“You [proponents of same-sex “marriage”] wouldn’t be asking for this relief if the law of marriage was what it was a millennium ago. I mean, it wasn’t possible. Same-sex unions would not have opted into the pattern of marriage, which was a relationship, a dominant and a subordinate relationship. Yes, it was marriage between a man and a woman, but the man decided where the couple would be domiciled; it was her obligation to follow him. There was a change in the institution of marriage to make it egalitarian when it wasn’t egalitarian. And same-sex unions wouldn’t—wouldn’t fit into what marriage was once.” (emphasis mine)

Here we see Justice Ginsburg applying to marriage the evolutionary rationale employed by Darwin, who said micro changes in plant and animal life justified the assumption that there had been macro changes in those things, that one kind of “thing” had eventually become a completely different kind of thing.

Specifically, Justice Ginsburg was saying that a change regarding how the roles and responsibilities of marriage are allocated between a man and a woman in a marriage—a micro change, if you will—justifies or perhaps is even rooted in a macro change, an equality in biological sex. If this is true, then it is logical for her to treat men and women as interchangeable parts in regard to marriage.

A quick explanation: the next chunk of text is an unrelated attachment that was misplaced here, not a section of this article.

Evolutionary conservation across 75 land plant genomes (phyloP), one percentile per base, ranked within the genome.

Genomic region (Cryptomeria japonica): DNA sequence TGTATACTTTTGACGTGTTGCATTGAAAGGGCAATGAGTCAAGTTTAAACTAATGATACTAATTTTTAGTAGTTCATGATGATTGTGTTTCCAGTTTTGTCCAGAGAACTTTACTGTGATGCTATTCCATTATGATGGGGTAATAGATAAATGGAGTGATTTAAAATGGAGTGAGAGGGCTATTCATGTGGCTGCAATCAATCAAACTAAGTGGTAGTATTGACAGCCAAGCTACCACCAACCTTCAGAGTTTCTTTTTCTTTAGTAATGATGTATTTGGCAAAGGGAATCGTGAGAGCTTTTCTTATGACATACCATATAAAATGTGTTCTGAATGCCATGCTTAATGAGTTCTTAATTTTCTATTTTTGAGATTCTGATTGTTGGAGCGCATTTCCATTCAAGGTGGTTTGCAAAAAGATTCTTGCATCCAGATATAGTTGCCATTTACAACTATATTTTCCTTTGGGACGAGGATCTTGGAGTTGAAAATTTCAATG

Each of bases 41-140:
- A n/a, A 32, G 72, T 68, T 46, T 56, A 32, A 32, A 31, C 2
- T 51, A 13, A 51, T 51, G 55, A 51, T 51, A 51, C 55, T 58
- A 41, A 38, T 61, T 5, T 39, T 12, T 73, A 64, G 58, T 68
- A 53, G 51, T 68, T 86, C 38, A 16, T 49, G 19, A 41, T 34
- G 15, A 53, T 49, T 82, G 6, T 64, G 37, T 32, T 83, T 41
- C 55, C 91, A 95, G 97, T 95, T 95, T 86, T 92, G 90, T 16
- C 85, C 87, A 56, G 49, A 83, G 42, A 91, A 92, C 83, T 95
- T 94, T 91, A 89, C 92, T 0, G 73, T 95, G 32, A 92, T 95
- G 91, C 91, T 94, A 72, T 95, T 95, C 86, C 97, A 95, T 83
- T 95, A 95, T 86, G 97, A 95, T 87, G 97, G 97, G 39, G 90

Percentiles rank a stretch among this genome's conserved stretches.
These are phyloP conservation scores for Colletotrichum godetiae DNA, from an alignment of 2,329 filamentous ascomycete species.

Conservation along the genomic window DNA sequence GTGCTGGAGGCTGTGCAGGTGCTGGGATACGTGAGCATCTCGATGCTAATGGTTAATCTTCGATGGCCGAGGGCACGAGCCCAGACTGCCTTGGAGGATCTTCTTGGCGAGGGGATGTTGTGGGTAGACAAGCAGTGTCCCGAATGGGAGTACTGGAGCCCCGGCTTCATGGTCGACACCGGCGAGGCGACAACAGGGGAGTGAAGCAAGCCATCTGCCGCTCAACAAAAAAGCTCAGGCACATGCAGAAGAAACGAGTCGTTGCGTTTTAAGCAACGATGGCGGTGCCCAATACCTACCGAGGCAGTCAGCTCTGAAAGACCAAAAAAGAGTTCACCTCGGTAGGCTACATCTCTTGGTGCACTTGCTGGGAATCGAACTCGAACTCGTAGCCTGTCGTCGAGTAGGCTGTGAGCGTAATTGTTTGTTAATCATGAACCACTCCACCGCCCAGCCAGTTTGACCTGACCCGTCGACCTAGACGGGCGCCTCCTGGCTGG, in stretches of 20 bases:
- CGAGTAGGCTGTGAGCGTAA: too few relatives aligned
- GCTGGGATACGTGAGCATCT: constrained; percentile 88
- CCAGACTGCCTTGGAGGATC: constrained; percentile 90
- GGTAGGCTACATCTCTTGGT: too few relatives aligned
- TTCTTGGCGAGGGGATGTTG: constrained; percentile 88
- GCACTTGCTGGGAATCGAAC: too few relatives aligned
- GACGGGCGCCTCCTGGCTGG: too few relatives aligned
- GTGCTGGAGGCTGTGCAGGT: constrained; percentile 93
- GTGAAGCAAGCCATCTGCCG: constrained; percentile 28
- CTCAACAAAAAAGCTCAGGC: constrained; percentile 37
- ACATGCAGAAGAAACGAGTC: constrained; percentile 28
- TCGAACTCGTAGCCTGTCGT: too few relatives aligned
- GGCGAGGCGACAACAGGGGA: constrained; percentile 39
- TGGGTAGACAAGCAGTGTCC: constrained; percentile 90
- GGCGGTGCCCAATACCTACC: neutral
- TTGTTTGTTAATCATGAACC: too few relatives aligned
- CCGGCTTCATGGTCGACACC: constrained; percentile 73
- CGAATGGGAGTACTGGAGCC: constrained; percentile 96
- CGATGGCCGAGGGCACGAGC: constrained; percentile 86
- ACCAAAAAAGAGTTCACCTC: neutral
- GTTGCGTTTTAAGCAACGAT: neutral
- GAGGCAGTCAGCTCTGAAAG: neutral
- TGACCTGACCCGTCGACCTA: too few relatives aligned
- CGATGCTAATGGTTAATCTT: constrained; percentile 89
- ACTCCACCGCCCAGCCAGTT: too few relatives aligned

But if men and women are interchangeable parts in regard to something as fundamental to the ordering of society as the institution of marriage, then logically how can they not be interchangeable when it comes to where one showers after gym class?

The Solution

If Schaeffer correctly diagnosed the problem, and I believe he did, then what can be done? If you ask me, the only institution that can do anything to affect the reigning worldview embraced by our other institutions is the church. And it can do one of two things. It can continue to teach a do’s and don’ts sexual ethic divorced from the context of the larger worldview story revealed in the Bible, or it can begin to systematically teach the biblical worldview that makes the sexual ethic hang together and do the even harder work of equipping its people to engage others at the worldview level.